Beth Marshall Presents will bring "Driving Miss Daisy" to the Winter Garden Theater February 12th to the 28th. I sat in on the auditions for this show. Seated at the table are Aradhana Tiwari, the Director, and Beth Marshall the Producer. This auditions process stood in stark contrast to the auditions for Crimes of the Heart. Crimes took 2 agonizing days for the cast to be solidified but this auditions process was fast and painless taking only about 3 hours with about a dozen actors and actresses auditioning.
One actress with a bit of a haughty attitude who reminded me of Sheila in Chorus Line, entered the room and when she greeted the director she wouldn't let go of her hand. The actresses head shot was from about 20 years ago. After doing the reading she demanded to read another section of the play. Beth said that would be fine and she could come back in after the next set of actors had finished their audition. The actress said emphatically "I should say so". After a long pause, Beth said, "You know what, lets not waist your time or mine, you can leave." Beth felt bad for the actor who had auditioned with this actress. She could see that he was embarrassed by the exchange.
Another actress who auditioned for the roll of Daisy was about 30 or 40 years to young for the part. She walked in wearing a black dress with a white lace collar and a gray haired wig. She reminded me of Norman Bates Mother in "Psycho". Beth glanced over at me and smiled. I was smiling as well. There is something charming about an actress going for a role which is so out of reach.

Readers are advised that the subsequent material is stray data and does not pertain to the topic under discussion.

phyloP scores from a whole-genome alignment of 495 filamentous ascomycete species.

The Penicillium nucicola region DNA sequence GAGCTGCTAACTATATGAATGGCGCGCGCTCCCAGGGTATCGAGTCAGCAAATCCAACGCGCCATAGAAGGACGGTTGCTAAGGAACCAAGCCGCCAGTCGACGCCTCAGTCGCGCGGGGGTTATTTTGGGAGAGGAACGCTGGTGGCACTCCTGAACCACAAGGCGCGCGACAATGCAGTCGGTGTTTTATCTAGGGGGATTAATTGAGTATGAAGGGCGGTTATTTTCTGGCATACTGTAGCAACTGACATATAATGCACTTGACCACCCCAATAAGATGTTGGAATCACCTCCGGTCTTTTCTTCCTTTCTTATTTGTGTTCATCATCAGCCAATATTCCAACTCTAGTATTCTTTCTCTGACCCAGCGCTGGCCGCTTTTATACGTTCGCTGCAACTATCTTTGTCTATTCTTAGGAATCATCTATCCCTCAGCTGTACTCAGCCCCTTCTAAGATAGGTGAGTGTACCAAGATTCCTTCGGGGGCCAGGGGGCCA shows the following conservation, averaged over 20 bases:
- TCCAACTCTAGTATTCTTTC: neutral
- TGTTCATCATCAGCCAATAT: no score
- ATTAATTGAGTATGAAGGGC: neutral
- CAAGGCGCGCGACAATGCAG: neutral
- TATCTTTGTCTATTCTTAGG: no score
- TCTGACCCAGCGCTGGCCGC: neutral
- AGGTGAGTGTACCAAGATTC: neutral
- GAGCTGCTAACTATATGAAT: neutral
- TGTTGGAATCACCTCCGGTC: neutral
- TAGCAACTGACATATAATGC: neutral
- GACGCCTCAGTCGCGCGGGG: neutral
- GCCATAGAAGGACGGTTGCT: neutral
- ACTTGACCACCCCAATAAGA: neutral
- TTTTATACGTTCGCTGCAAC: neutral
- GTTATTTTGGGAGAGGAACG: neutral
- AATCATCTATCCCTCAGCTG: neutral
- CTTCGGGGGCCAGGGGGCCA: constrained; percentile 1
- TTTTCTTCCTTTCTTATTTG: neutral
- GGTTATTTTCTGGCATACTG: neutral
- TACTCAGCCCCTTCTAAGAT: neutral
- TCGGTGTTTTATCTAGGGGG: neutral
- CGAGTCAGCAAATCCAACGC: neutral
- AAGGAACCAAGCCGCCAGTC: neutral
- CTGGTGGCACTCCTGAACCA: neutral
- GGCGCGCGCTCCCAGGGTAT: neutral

When I sketched the auditions I tried to pick the actors that I felt were best for the rolls to go in my sketch. At this audition I hit a home run and sketched Elizabeth Murff who will play Daisy and Michael Mormon who will play Hoke. I had met Elizabeth once before at Beth Marshall's Halloween Party. Elizabeth had won for the best costume as a Cougar. Michael who is 60 had played the roll of Hoke 20 years ago. He has a natural ease and seems very comfortable in the role. Elizabeth brings a humor and honesty to the part of Daisy that is endearing. When she said "Hoke, you are my best friend" the sincerity of this unlikely friendship warmed me, even in this early reading.
As they were packing up to leave, Beth remarked to Aradhana, "Now I had experienced the most difficult and the easiest auditions ever with you."